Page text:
I would definitely take it down that route. You are following their procedure. Asking for the complaints policy in the first place usually focuses minds as they will be keen to resolve it perhaps before the complaint becomes formal. It is the sort of thing they have to report on to governors. Also, they usually have to report bullying incidents so I would definitely ask if this has been recorded in this way.

    I am a school governor at my children’s primary school. Our head teacher’s report always reports on bullying incidents, every one is noted along with what action the school took. Most schools do take it seriously and there is nothing wrong with taking it down that route because it’s your child and she is what matters to you. It’s about telling a school when something is wrong and it makes them put it right. If that doesn’t work, and they won’t take you seriously, I’d question if it was the right school for your daughter as she deserves the same level of protection as the rest of the school. I don’t see how being adopted makes that different.

    Hope this helps.

  4. RachelB

    Your eldest’s school is definitely not acting appropriately. It sounds as if they’re falling back on the old problem – it’s a difficult issue to resolve, so let’s blame the victim.

    By law, all state (not private) schools “must have a behaviour policy in place that includes measures to prevent all forms of bullying among pupils. This policy is decided by the school. All teachers, pupils and parents must be told what it is.” Might also be worth seeing if there’s an element of illegal discrimination (applies to all schools) e.g. if your daughter has a disability or is from an ethnic minority community. (see Schools also have duty of care.

    There are some useful websites that go through what you and your daughter can do to counter the bullying. I found these helpful –, and

    On a more personal note, my nephew (not adopted, but sadly bullying is horribly common) had a really difficult time with being ostracised and bullied at around your eldest’s age. My brother encouraged him to take up an activity outside of school, far from the bullies. My nephew made friends there and gained a lot of social self-confidence, which helped him build resilience.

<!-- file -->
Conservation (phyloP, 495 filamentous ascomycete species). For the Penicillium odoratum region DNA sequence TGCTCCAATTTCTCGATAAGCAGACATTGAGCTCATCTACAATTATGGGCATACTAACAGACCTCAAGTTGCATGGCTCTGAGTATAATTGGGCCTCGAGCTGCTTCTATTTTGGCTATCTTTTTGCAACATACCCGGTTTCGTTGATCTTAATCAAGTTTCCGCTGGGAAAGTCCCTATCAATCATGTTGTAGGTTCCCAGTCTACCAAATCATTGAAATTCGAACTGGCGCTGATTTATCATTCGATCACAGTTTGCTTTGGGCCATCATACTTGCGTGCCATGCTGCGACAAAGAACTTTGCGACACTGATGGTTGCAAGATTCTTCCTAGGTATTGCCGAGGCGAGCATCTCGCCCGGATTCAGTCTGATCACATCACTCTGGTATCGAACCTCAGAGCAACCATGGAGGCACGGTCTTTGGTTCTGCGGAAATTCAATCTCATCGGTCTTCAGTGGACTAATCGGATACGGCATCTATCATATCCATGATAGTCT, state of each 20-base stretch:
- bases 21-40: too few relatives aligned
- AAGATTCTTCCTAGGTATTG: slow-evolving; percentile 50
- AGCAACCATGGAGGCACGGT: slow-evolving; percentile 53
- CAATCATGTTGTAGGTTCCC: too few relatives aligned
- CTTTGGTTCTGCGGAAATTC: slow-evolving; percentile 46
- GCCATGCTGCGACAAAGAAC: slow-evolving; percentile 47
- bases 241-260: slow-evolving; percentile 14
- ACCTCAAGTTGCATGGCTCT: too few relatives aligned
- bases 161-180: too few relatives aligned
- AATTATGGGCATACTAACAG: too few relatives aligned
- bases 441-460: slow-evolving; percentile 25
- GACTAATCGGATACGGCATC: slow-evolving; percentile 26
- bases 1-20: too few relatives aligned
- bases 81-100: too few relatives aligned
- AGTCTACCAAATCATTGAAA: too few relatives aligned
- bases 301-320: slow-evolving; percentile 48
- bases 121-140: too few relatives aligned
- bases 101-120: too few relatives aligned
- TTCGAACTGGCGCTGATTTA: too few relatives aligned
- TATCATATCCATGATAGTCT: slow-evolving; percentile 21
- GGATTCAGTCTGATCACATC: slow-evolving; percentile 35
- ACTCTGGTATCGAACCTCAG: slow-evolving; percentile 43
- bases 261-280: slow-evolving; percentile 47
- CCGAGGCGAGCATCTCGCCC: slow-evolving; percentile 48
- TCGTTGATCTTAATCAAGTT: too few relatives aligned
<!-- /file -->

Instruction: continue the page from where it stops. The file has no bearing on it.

Good luck and keep posting. I’d be very interested to know how things turn out.

  5. Five Go On An Adventure

    I was in school only this week to tackle my 13 year olds problem with bullying. Parents and schools are here to help our children learn how to deal with all sorts of situations and sadly bullying is one of them. My 13 year olds school have set him up with a mentor who is going to help him with word patterns and body language to avoid confrontations, his head of year has started a diary with him where everyday when he comes home from school we write in any bullying incidents, we then talk about 2 positives that have also happened – I think that this is really important because I want my son to remember the positive experiences that happen every day. As well as writing down of the bad stuff. Interestingly writing down the bad stuff seems to help with the moving on and leaving the negative stuff for his head of year to deal with. A diary makes it clear to everyone what is happening, who the perpetrators are and how frequently the incidents are happening. All schools have an anti bullying policy you should be able to find it on your schools website and as a school governor I agree with Kate. As with so many things us parents have to be pro -active and persistent. Good luck, thinking of you – it’s heartbreaking to watch a child struggle and not be able to fix it.